See you soon!

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Judica SwiftWe’re coming to Ipswich!

Family Provision Costs Capped – Cerneaz v Cerneaz [2015] QDC 073

by Judica Swift on April 8, 2015 Comments Off on Family Provision Costs Capped – Cerneaz v Cerneaz [2015] QDC 073

Cerneaz v Cerneaz (No 2) [2015] QDC 073

And another day brings another case on costs, but this case stood out to us and we’ll tell you why.

The case of Cerneaz v Cerneaz [2015] QDC 41 involved a FPA claim by a de facto spouse. The Court ordered a legacy in favour of the applicant in the amount of $350,000.00.

On 7 April 2015, the Court was to determine costs for the matter.

By way of background, the applicant served her application and supporting affidavits on the respondent on 10 July 2013. The applicant failed to serve a draft directions order in accordance with the District Court Practice No 8 of 2011. The applicant’s documents were significantly lacking in detail and failed to articulate her case. As a result of the lack of information, a good deal more material had to be compiled and filed by the respondents and much correspondence was sent to and fro.

Mediation took place on 31 October 2013 and was unsuccessful.

With the exception of an offer to settle on 27 November 2013, the applicant took no further steps to progress her claim after mediation.

On 27 June 2014, the applicant filed an affidavit that addressed her health and income details.

The applicant’s initial affidavit material deposed that she was advised that costs up to final trial would be in the order of $40,000-$50,000.00. As of March 2015, the applicant’s costs far exceed that amount to the value of $140,045.74.

His Honour at para [68] considered that “the court should have regard to the practice direction when considering how to assess what costs order should be made.”

His Honour at para [70] confirms the position that the costs should have been made available to him at trial as it would of course be relevant to the exercise of the discretion at the second stage.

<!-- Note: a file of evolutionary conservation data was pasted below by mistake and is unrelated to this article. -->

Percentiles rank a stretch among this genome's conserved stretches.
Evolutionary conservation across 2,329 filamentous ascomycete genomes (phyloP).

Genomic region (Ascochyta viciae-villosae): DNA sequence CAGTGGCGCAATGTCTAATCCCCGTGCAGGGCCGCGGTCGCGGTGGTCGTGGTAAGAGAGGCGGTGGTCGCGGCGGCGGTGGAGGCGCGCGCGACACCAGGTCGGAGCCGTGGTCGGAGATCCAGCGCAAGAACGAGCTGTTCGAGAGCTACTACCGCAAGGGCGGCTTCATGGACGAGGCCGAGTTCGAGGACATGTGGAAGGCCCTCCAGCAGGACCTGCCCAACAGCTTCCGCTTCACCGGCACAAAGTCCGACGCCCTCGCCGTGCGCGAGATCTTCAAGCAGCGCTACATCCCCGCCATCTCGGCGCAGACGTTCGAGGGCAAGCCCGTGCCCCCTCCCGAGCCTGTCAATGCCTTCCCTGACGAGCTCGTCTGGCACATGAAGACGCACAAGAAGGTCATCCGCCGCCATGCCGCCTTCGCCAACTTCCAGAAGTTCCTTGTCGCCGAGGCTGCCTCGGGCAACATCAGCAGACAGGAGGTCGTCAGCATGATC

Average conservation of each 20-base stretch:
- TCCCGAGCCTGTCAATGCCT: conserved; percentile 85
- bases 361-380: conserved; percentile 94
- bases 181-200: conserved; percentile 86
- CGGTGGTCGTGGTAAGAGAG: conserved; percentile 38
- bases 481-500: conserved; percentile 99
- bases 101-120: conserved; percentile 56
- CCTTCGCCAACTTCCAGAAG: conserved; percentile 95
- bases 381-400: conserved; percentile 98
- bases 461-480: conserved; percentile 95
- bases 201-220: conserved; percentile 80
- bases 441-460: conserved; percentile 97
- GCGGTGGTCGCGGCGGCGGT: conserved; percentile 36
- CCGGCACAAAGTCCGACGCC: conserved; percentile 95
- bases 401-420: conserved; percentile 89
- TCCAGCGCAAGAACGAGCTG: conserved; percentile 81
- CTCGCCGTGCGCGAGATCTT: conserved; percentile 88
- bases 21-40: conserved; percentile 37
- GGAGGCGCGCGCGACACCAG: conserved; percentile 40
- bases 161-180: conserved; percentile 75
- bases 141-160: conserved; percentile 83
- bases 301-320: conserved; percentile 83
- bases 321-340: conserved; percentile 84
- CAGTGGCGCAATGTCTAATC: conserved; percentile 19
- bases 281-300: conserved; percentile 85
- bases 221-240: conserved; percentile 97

It is evident reading the remarks between the parties that the applicant did not place the requisite emphasis on the principles nor the process of her claim which was to her detriment. His Honour appeared to appreciate that the respondent persevered through the lacking detail and pressed for compliance with precedent and the relevant directions.

This case serves as a very important reminder to all practitioners that process should be respected so as to avoid unfavourable outcomes in general and in respect to costs. Perhaps it also serves as a reminder that all parties should be approaching the issues to resolve in a united matter to enable a resolution of any (if not all) the issues as early as possible (paras[67], [73] and [74]).

It also reminds us all that whilst you may have a genuine FPA claim, the process by which that claim should be run is entirely relevant to not only the second stage of Singer v Berghouse, but also determining costs.

It is clear from His Honour’s judgement that the Respondent’s solicitor’s skills and expertise in this area certainly made a difference.  A thorough understanding and due respect for the principles and process of these types of matters is essential to ensure that the matter is run smoothly and the outcome is favourable to the client not just in the initial family provision claim, but also in respect of legal costs.

You can read the case here.

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Judica SwiftFamily Provision Costs Capped – Cerneaz v Cerneaz [2015] QDC 073